Additional Resources:
Illinois Department of Human Services

How do I know if my family member is eligible to receive services?

Eligibility for services from the Illinois Department of Developmental Disabilities (IDHS) depends on a few key factors:

Developmental Disability Diagnosis: The core requirement is having a diagnosed developmental disability. This can be an Intellectual Disability (ID) or a related condition causing significant functional limitations in at least three areas of major life activity.
Age: Services are typically available for adults (18+), though some programs may serve children (Early Intervention Services).
Here are some resources to learn more about eligibility:

IDHS Developmental Disabilities Program Manual:
IDHS Eligibility for Waiver Services: This webpage may not directly list eligibility criteria but provides details on various waiver programs offered
Contacting IDHS: If you have specific questions about eligibility or applying for services, you can contact IDHS directly at 1-800-843-6154 or 1-866-324-5553 (TTY).

What is Home-Based Services?

Home-Based Services (HBS) in Illinois is a program funded by the state’s Medicaid Waiver program that helps people with developmental disabilities live safely and independently in their own homes or with family. Here’s a breakdown of the key features:

Self-Directed: HBS is a “self-directed” program, meaning people with developmental disabilities (or their guardians) have the choice and control over the services and supports they receive. This empowers them to choose what best suits their needs.
Funding Allocation: The program provides a monthly budget based on the individual’s needs, assessed in a Personal Plan (PP). This budget can be used to purchase a variety of approved services.
Service Options: HBS funds can cover a wide range of services, including:
Personal Support Workers (PSWs) to assist with daily living activities like dressing, bathing, and meal preparation.
Therapies like speech, occupational, or physical therapy.
Habilitation services to help develop skills for independent living.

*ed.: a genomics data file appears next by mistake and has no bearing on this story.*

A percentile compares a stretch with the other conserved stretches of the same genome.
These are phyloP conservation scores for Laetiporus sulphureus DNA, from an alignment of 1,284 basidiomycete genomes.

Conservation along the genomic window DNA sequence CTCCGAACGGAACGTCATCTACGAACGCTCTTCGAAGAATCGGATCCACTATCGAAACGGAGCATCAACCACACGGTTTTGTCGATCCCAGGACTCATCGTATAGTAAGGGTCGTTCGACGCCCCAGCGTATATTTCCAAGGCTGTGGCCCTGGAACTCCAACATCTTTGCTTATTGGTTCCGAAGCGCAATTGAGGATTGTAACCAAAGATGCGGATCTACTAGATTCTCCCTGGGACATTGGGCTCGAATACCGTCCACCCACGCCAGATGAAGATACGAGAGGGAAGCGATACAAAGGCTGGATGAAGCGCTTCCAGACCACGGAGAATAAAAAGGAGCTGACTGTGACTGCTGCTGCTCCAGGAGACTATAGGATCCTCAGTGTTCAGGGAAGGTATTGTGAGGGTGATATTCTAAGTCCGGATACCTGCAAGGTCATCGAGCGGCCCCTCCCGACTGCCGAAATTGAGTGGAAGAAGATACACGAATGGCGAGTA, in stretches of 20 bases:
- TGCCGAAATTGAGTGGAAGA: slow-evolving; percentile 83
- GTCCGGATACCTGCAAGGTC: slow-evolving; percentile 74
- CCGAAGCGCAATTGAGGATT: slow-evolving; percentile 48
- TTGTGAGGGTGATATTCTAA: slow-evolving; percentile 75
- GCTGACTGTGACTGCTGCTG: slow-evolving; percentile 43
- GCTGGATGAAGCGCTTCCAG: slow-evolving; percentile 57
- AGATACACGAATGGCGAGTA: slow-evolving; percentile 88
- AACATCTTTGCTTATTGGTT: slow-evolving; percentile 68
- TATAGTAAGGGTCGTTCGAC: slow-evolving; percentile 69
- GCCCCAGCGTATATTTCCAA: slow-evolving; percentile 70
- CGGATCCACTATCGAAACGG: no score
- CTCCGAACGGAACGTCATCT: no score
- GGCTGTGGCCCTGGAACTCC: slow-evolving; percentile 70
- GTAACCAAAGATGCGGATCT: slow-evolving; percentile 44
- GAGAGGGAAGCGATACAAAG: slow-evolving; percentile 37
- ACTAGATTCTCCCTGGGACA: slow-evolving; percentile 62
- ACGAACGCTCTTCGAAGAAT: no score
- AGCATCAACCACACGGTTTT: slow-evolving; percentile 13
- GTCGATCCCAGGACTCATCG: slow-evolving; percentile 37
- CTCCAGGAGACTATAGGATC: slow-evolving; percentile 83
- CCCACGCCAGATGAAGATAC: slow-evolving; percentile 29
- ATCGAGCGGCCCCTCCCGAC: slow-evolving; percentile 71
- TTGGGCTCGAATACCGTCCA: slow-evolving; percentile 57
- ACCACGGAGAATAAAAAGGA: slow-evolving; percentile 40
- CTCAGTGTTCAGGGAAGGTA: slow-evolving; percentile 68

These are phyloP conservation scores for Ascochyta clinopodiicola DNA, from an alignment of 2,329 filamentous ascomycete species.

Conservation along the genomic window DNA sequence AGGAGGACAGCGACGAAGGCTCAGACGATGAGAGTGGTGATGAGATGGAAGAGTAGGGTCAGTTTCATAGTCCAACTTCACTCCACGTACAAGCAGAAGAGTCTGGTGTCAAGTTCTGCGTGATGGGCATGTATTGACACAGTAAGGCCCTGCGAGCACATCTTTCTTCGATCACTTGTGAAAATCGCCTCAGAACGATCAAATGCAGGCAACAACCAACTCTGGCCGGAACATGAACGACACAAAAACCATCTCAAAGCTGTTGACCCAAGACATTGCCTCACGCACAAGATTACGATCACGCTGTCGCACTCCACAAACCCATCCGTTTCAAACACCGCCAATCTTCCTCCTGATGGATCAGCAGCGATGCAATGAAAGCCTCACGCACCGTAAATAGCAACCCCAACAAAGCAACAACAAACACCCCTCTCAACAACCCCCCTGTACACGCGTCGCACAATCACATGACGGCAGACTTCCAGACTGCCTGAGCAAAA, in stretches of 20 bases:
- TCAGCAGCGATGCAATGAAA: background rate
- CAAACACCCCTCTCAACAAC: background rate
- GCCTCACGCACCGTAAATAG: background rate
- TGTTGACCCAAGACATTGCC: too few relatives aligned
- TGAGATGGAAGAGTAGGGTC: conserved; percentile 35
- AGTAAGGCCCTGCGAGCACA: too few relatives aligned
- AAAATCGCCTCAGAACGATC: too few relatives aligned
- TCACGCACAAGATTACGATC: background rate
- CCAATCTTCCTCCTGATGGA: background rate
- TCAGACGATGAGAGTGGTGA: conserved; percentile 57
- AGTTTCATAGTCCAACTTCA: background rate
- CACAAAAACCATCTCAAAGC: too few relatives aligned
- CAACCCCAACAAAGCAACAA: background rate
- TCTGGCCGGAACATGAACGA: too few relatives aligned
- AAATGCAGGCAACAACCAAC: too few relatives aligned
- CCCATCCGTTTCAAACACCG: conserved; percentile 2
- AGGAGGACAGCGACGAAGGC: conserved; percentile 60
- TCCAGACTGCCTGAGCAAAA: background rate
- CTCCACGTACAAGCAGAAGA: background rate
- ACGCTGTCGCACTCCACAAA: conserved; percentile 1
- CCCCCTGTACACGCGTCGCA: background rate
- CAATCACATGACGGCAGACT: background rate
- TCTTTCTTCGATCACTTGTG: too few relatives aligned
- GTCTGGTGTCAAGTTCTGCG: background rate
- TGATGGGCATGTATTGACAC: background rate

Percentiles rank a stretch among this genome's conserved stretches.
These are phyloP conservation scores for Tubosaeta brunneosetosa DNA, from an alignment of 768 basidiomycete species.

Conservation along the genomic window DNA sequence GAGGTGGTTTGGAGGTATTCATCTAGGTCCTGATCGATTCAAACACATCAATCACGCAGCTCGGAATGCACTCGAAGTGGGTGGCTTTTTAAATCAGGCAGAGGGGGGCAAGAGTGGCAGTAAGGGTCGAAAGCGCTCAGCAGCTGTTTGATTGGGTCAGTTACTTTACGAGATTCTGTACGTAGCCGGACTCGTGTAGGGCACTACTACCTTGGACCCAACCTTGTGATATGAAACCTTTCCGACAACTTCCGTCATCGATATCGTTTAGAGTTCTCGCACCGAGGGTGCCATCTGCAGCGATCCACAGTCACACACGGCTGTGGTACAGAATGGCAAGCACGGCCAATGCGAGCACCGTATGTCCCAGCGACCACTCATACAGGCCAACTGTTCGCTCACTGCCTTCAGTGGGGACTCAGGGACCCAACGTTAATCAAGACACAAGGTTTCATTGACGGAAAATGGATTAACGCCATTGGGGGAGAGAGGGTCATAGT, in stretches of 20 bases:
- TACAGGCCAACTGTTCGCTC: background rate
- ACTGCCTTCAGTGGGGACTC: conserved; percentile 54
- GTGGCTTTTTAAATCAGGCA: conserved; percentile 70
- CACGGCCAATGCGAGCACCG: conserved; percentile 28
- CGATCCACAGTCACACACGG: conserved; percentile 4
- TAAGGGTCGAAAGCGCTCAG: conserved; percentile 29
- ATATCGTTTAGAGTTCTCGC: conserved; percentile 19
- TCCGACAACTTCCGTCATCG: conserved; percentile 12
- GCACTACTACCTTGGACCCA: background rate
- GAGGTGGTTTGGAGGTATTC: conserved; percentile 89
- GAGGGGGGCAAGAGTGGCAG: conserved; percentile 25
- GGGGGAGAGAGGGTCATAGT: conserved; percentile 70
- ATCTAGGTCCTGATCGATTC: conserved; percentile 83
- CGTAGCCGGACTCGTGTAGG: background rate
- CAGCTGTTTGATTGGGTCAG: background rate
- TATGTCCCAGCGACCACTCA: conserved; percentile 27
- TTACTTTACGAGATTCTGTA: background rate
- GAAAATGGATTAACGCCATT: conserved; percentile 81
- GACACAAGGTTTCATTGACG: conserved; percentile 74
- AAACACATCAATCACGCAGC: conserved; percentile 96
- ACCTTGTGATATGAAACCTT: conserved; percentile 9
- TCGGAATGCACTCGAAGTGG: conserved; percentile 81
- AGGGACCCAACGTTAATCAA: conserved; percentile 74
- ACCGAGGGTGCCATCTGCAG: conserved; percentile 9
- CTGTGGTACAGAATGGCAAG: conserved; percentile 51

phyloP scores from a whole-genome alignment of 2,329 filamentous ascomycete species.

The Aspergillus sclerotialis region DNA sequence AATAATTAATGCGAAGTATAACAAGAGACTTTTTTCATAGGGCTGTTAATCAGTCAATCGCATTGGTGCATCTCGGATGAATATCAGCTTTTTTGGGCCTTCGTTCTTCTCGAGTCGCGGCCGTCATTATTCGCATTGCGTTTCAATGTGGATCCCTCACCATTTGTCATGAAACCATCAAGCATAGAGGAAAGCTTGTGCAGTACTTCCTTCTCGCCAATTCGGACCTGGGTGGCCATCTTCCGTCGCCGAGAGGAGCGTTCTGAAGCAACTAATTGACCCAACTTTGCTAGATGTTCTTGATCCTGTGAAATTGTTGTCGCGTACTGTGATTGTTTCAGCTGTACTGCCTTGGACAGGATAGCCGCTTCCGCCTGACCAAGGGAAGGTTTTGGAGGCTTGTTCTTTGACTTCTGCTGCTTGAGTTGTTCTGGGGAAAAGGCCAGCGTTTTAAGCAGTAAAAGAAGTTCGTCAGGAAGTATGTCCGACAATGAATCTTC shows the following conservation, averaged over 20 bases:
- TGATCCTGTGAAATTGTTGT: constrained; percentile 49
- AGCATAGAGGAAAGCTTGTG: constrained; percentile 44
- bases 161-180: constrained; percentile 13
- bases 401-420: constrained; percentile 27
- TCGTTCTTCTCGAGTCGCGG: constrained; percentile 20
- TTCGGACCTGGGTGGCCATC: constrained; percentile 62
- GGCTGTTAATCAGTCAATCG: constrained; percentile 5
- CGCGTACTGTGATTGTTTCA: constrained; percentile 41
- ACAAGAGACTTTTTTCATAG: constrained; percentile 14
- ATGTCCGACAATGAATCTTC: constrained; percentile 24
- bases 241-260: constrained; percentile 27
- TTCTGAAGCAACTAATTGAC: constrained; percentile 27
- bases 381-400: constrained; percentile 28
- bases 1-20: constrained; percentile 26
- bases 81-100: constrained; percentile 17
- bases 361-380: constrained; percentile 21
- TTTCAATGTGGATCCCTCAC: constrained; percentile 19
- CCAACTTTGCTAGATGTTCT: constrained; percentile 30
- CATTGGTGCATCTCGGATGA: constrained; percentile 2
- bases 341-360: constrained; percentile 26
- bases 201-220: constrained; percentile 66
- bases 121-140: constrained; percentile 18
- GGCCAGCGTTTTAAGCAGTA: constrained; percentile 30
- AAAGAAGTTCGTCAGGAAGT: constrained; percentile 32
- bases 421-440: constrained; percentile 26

Transportation services.
Assistive technology.
Management: Individuals or their guardians manage the HBS budget, hiring and supervising Personal Support Workers and selecting qualified service providers.

Here are some resources for more information on Home-Based Services in Illinois:

Illinois Department of Human Services (IDHS) – Consumer Handbook for Home-Based Services:
Illinois Department of Human Services (IDHS) – Home Based Services Program Overview:

What is HCBS?

HCBS stands for Home and Community-Based Services. It’s a program funded by Medicaid that provides support for people with disabilities and older adults who need assistance with daily living activities. The key idea is to enable them to live in their homes and communities, rather than moving to a facility.

Here are some key things to know about HCBS:
Types of Services: HCBS can cover a wide range of services, including help with bathing, dressing, medication management, housekeeping, transportation, and social interaction.
Self-Direction: In some HCBS programs, individuals have control over choosing the services they receive and who provides them.
Eligibility: Eligibility for HCBS varies by state and program, but typically requires a functional limitation and need for assistance, along with qualifying for Medicaid (in some cases).
Benefits: HCBS programs offer several benefits, including promoting independence, dignity, and integration into the community. They can also be a more cost-effective alternative to institutional care.

Here are some resources for more information on HCBS:

Medicaid HCBS Programs: